Hudson Valley Parent

HVP May 2016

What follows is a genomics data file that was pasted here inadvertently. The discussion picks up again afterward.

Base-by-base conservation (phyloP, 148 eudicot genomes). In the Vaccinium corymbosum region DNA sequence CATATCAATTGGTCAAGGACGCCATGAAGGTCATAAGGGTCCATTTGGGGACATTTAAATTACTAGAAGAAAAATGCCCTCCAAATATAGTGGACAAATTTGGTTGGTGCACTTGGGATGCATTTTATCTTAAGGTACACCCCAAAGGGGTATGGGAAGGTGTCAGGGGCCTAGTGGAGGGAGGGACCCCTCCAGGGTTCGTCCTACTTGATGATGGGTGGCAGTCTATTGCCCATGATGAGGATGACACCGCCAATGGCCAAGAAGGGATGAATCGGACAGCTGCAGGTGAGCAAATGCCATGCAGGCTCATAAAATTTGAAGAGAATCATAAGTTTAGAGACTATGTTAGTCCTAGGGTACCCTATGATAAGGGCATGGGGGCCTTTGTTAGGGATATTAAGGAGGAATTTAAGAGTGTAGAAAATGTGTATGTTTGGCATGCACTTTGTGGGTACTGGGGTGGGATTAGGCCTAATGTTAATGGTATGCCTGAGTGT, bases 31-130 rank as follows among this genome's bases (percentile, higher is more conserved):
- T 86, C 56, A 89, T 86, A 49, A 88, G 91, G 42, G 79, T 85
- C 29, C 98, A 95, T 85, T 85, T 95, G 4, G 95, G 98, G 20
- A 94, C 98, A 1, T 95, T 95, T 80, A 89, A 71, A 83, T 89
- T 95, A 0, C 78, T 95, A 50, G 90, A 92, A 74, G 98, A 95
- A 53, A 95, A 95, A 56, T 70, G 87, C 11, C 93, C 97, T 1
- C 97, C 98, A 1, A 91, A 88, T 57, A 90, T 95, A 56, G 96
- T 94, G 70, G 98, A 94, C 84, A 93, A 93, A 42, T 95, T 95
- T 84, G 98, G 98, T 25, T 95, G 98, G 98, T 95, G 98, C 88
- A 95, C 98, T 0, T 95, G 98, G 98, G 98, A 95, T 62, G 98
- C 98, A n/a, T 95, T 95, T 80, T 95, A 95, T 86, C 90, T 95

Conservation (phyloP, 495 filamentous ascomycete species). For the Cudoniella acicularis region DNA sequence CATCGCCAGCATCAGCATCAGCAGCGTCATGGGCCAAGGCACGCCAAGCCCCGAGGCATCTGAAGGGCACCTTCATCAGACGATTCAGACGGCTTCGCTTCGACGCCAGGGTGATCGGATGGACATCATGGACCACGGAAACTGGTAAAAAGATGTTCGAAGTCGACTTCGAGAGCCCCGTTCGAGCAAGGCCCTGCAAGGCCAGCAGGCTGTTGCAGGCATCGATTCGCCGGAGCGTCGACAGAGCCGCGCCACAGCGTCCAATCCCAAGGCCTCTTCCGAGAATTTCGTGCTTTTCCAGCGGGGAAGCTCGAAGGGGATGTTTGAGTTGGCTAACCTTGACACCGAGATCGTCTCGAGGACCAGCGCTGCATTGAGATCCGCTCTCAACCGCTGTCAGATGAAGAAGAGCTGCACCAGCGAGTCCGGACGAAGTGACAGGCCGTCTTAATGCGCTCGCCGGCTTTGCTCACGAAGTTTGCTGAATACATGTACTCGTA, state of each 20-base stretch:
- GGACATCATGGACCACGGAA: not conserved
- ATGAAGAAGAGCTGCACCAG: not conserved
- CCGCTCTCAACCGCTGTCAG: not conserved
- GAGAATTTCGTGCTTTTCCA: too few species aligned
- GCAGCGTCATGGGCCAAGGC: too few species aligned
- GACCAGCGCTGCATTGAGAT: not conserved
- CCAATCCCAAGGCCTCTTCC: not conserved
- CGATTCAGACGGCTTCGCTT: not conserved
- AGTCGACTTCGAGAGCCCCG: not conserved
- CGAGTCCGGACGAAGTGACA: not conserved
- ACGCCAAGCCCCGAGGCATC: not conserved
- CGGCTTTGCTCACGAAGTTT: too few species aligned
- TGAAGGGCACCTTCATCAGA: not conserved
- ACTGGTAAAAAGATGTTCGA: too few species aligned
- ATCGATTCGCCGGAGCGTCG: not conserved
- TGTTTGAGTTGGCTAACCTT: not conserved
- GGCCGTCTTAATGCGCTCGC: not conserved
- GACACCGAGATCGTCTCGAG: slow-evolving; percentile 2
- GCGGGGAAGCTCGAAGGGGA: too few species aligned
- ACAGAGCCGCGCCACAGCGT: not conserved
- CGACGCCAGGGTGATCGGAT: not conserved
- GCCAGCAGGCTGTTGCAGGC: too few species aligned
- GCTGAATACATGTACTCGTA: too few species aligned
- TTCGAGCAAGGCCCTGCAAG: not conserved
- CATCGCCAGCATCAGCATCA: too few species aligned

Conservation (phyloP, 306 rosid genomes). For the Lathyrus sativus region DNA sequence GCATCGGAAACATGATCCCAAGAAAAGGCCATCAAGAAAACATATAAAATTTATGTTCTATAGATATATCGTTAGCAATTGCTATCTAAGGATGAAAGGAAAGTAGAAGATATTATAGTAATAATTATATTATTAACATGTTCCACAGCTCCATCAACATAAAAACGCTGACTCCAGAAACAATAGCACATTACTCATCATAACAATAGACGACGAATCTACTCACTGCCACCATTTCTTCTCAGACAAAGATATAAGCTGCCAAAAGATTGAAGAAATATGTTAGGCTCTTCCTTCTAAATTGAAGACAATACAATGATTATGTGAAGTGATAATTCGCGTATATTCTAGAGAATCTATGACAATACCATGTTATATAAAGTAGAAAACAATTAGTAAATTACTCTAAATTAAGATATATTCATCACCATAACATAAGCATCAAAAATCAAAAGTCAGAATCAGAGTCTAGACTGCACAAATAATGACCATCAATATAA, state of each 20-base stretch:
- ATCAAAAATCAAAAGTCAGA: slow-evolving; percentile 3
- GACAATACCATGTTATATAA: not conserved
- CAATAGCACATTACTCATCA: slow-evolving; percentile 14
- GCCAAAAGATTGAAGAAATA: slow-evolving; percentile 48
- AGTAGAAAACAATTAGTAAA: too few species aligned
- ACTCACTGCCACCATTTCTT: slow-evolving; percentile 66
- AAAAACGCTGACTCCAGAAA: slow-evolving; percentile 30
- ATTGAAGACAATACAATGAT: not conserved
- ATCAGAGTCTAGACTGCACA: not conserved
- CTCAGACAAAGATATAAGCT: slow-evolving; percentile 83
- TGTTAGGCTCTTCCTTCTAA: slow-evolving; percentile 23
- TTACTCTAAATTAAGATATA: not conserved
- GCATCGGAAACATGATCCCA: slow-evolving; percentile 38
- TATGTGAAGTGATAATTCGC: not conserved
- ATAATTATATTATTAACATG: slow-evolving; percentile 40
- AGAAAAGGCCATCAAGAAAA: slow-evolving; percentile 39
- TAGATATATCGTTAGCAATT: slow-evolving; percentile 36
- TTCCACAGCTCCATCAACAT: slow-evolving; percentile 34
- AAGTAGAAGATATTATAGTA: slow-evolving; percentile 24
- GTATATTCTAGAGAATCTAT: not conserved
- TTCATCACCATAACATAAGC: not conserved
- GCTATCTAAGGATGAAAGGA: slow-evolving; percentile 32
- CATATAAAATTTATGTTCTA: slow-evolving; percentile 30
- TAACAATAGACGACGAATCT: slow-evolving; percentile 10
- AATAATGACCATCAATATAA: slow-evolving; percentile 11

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12 Hudson Valley Parent n May 2016 Starting early According to Katy Fernandez of the Be Creative As Possible program in Beacon, artistic camps offer a vari- ety of experiences for young people. "[They] allow children to be immersed in unique environments that are dedicated to creativity, exploration, and fun," she says. "The type of connection and learning that happens in that type of atmosphere really resonates with children." For the young thespians If your child seems to live in their own little fantasy world, consider that a good thing when it comes to drama camp. For example, The Way- finder Experience in Kingston is a live-action role-playing camp where all kids need to participate is their imagination. Day camp sessions are available for campers 8 and up and overnight sessions that delve more into specific themes for ages 11 and up are available. Pied Piper Youth Theater Camp will host a variety of week-long sum- mer options, including Fairy Tale Fun that acts out stories like Jack and the Beanstalk, Hansel and Gretel and the Three Little Pigs. The Voice Theater in Woodstock offers two one-week sessions in July that incorporate acting, theatre games, the speaking voice, move- ment, improv and physical theatre to work on skills that develop attention spans, focus, independent inquiry, concentration, confidence and col- laboration. The sessions are for ages 9-12 and 13-17. Dance, writing and music The Orange County School of Dance in Monroe offers day camps By LISA IANNUCCI L ast summer, Traci Suppa's daughter, Emilia, spent a week at the Pied Piper Youth Theater day camp in Stormville. It was Emil- ia's first experience participating in theater and she was a bit unsure and shy on the first day. By the end of the week, the 8-year-old had made new friends and was much more confident. "On the last day, the kids put on a performance for their families, and she was obviously comfortable on stage by that point," Suppa says. "I think the biggest value in arts camps is boosting kids' confidence in their artistic abilities." Camps that specialize in the arts also tap into kids' creative side - whether it's drama, art, dance or music. for ages 9-12 and 13-18 for ballet, modern, jazz or repertory study as well as camps for ages 5-9 that in- clude art, piano, dance and singing. They also offer theater camp for middle and high school students. An African Drum/Dance Workshop is also held once a week for six weeks. For kids who would prefer to sit down and put pen to paper there's the Hudson Valley Writing Project at SUNY New Paltz that features week-long daytime writing intensive programs for campers as young as 7. The program participants will trek over to Storm King Art Center, the National Purple Heart Hall of Honor, the FDR Presidential Library, the Vanderbilt Estate, Historic Huguenot Street, Eleanor Roosevelt's Val-kill and even the Hudson River for a little writing inspiration. Kids who love to make music might enjoy programs like Stringen- do Summer Strings - a day camp that combines classical string orches- tra study, traditional fiddle music, and regular old fun for children from Summer fun! Creative programs for young artisans (Continued on Page 14)

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